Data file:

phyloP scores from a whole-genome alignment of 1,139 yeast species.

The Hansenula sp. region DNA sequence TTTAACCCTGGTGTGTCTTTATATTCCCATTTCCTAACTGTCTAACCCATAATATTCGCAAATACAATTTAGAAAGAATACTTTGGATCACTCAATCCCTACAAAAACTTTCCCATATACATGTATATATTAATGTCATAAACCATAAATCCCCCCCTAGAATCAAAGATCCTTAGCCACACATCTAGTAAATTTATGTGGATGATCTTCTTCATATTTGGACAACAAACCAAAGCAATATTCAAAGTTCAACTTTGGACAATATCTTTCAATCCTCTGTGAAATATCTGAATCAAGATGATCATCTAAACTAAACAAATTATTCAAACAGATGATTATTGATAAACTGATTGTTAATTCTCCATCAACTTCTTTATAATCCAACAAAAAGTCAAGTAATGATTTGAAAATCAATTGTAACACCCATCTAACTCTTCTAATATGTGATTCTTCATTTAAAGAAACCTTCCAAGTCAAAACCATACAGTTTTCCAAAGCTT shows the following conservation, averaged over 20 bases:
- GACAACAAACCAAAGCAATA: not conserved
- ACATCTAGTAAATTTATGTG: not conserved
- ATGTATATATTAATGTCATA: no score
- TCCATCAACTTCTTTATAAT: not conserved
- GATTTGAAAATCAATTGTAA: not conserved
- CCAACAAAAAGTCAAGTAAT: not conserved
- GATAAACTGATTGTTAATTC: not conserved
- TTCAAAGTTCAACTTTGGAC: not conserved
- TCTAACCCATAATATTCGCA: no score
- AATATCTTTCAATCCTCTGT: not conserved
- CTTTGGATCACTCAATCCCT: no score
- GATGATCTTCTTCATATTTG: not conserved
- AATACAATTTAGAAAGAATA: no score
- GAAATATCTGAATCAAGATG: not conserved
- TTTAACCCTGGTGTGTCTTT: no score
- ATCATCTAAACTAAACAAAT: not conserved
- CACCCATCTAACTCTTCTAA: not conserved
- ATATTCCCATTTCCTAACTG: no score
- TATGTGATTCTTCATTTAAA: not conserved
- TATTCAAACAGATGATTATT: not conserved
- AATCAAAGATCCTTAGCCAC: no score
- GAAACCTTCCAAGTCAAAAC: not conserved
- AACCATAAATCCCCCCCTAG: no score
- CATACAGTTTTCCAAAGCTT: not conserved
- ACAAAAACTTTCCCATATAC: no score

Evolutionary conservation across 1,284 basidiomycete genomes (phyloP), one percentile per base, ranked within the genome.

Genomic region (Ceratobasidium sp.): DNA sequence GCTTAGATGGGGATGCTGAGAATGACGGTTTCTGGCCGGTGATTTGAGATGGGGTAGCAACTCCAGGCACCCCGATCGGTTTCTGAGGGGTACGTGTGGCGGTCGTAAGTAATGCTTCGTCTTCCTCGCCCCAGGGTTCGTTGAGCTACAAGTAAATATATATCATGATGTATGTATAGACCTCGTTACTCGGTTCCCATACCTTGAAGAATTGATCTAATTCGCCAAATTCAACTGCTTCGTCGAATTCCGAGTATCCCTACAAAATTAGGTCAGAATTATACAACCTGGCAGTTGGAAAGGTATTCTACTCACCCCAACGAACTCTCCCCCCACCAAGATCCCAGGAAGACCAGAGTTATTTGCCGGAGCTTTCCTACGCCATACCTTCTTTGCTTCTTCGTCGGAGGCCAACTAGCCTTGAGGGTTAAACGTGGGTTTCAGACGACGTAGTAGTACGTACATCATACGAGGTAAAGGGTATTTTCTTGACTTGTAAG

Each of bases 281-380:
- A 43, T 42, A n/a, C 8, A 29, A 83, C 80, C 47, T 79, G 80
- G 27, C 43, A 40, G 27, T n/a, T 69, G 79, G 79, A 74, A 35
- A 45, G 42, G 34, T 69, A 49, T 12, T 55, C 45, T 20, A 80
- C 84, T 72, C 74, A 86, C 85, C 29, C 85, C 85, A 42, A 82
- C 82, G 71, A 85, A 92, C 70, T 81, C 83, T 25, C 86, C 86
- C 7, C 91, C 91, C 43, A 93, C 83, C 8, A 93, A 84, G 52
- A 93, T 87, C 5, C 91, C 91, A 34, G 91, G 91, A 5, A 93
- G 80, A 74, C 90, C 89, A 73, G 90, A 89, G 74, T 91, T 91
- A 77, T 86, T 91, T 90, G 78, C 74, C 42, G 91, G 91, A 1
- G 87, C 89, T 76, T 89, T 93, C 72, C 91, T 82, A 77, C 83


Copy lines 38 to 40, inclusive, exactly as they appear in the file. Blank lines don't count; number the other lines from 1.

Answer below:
- G 80, A 74, C 90, C 89, A 73, G 90, A 89, G 74, T 91, T 91
- A 77, T 86, T 91, T 90, G 78, C 74, C 42, G 91, G 91, A 1
- G 87, C 89, T 76, T 89, T 93, C 72, C 91, T 82, A 77, C 83